Monthly Archives: October 2015

Aetna’s Earnings Rise Amid Moderate Medical Costs

via Wall Street Journal Aetna Inc. raised its full-year forecast for the fourth time this year and reported better-than-expected earnings in its third quarter as a key measure of the company’s medical costs fell. Aetna now projects 2015 operating earnings … Continue reading

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401(k)s: Eye on Providers

via CFO.com When David Sackett was spearheading the selection of a new 401(k) provider for his employer in 2013, what he knew most clearly was that he didn’t know much. “My level of confidence that I was taking the right steps … Continue reading

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Premiums for Health Insurance Bought on Exchanges to Climb in 2016

via Wall Street Journal The Obama administration said many consumers will see noticeable premium increases when buying health coverage on insurance exchanges in 2016, acknowledging for the first time what many health-care experts had predicted. Federal officials said Monday that … Continue reading

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Luxury Health Benefits for Top Corporate Bosses on the Wane

via Wall Street Journal For years executives at Brocade Communications Systems Inc. were treated to a full day of physical exams and assessments in the high-end, spa-like setting of Stanford University’s executive medicine program at a cost of several thousands … Continue reading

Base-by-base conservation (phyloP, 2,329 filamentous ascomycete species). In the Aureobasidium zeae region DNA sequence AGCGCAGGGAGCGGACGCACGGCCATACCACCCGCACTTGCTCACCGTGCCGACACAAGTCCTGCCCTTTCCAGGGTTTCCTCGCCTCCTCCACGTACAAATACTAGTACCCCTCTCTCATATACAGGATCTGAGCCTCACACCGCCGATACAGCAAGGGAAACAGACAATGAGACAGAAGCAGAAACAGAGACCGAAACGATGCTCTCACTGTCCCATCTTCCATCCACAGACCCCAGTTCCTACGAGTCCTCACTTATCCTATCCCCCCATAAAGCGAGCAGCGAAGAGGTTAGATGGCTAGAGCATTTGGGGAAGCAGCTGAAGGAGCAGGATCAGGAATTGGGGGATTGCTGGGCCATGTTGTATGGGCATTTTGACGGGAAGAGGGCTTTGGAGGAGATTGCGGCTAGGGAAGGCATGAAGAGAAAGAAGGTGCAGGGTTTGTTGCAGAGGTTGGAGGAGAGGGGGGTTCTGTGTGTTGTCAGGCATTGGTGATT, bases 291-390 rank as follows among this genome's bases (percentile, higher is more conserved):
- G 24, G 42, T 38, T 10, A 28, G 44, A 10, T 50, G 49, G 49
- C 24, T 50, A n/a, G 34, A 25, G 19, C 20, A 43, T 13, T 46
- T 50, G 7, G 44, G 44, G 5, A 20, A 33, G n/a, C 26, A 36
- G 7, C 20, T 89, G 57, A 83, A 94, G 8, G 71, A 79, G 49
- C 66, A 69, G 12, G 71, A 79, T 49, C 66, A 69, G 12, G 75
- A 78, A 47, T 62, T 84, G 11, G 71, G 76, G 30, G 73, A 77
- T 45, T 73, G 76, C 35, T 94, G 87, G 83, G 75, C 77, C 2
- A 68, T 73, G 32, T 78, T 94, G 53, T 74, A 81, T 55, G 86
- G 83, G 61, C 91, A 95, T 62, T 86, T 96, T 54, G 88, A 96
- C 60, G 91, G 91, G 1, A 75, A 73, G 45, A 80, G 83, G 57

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Companies to Workers: Start Saving More—Or We’ll Do It for You

via Wall Street Journal More American companies are turning to a new way of convincing employees to save more for retirement: make them do it. Companies from Apache Corp. to Google Inc. to Credit Suisse GroupAG have boosted the percentage … Continue reading

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Medical Query: Were You Struck by a Duck?

via Wall Street Journal You may have heard something about the new medical coding system that the Centers for Medicare and Medicaid Services has plunked down on the clipboards of hospitals and health-care providers as of Oct. 1. It’s called … Continue reading

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The ‘Cadillac Tax’ Makes Everyone Sick

via Wall Street Journal In apparent recognition of the distinct unpopularity of the Affordable Care Act’s Cadillac tax—an excise tax on high-value, employer-provided health benefits—more than 100 economists have signed a letter defending it. As the Washington Post headline about … Continue reading

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